Vim Tips Wiki
Advertisement

Positive lookahead with \@=

Negative lookahead with \@!

If you want to search for a pattern only when it occurs next to another pattern, use the regex features “lookahead” and “lookbehind” (collectively “lookaround”). If you want to search for a pattern only when it doesn't occur next to another, use their complements, “negative lookahead” and “negative lookbehind” (“negative lookaround”).

Match start and end[]

The simplest and most performant way to do positive lookaround in most cases is to mark the start and/or end of your match with \zs and \ze. The parts of the pattern before the \zs and/or after the \ze match with zero length. In other words, they must be found in the text in order to make a match, but will not be included in the match. That means they won't be substituted or highlighted.

Examples[]

  • foo \zsbar\ze baz matches the “bar” in foo bar baz. But the whole pattern is still required, so it doesn't match at all for foo bar qux or foo bar or foo.

You can use one or the other alone:

  • mi \zscasa matches “casa” if preceded by “mi ”. So it matches only the first “casa” in mi casa es su casa.
  • dad\ze. matches “dad” if followed by a period. So it matches only the second “dad” in My dad is bigger than your dad.

Help[]

Classic lookaround[]

If you're familiar with PCRE or other regex engines, you may prefer lookahead and lookbehind assertions. Negative lookaround is also the only way to assert that a certain pattern is not present.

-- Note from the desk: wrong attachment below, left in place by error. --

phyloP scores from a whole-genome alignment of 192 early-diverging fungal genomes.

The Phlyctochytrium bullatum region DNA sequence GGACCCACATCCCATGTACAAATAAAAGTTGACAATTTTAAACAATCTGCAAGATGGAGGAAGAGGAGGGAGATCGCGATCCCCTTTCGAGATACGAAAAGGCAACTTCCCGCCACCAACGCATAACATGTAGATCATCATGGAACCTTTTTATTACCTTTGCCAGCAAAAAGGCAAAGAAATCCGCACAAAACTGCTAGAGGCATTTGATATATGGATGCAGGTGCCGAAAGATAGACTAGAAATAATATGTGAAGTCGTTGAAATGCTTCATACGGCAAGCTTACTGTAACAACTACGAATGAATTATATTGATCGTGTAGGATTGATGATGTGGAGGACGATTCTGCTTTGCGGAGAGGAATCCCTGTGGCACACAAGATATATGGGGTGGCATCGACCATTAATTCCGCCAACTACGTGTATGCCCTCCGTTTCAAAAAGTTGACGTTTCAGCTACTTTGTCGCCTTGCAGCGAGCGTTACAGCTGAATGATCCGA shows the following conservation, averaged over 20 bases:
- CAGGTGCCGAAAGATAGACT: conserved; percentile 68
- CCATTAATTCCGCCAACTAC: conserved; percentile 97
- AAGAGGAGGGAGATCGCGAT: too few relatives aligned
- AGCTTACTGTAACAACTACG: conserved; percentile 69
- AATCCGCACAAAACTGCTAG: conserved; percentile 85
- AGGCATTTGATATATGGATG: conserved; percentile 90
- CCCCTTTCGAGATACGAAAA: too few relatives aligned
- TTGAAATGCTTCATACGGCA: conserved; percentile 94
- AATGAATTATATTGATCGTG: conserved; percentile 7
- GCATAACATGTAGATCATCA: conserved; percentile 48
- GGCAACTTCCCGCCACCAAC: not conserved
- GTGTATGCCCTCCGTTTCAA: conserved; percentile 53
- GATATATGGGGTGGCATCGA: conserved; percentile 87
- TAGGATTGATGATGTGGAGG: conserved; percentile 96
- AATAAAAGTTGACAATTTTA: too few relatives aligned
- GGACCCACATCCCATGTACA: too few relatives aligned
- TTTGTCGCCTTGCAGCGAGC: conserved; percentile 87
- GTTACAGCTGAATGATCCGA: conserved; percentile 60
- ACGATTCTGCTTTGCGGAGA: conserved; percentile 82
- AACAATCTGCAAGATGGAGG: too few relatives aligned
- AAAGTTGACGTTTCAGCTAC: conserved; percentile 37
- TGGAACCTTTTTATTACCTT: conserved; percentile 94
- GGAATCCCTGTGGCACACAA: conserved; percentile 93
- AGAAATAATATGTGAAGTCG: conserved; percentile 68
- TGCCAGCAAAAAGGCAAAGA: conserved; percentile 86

The following strings with @ are assertions that the preceding atom (which may be a group) does or does not exist just ahead or behind the current position in the pattern. The atom (or its absence) will match with zero length.

lookbehind lookahead
positive (atom)\@<= (atom)\@=
negative (atom)\@<! (atom)\@!

In very magic mode:

lookbehind lookahead
positive (atom)@<= (atom)@=
negative (atom)@<! (atom)@!

Examples[]

  • \(foo \)\@<=bar\( baz\)\@= matches the “bar” in foo bar baz. But the lookaround groups are still required, so it doesn't match at all for foo bar qux or foo bar or foo.
    • (foo )@<=bar( baz)@= in very magic mode.
  • \(mi \)\@<=casa matches “casa” if preceded by “mi ”. So it matches only the first “casa” in mi casa es su casa.
  • \(mi \)\@<!casa matches “casa” if not preceded by “mi ”. So it matches only the second “casa” in mi casa es su casa.
  • dad.\@= matches “dad” if followed by a period. So it matches only the second “dad” in My dad is bigger than your dad.
  • dad.\@! matches “dad” if not followed by a period. So it matches only the first “dad” in My dad is bigger than your dad.

Help[]

External links[]

See also[]

Advertisement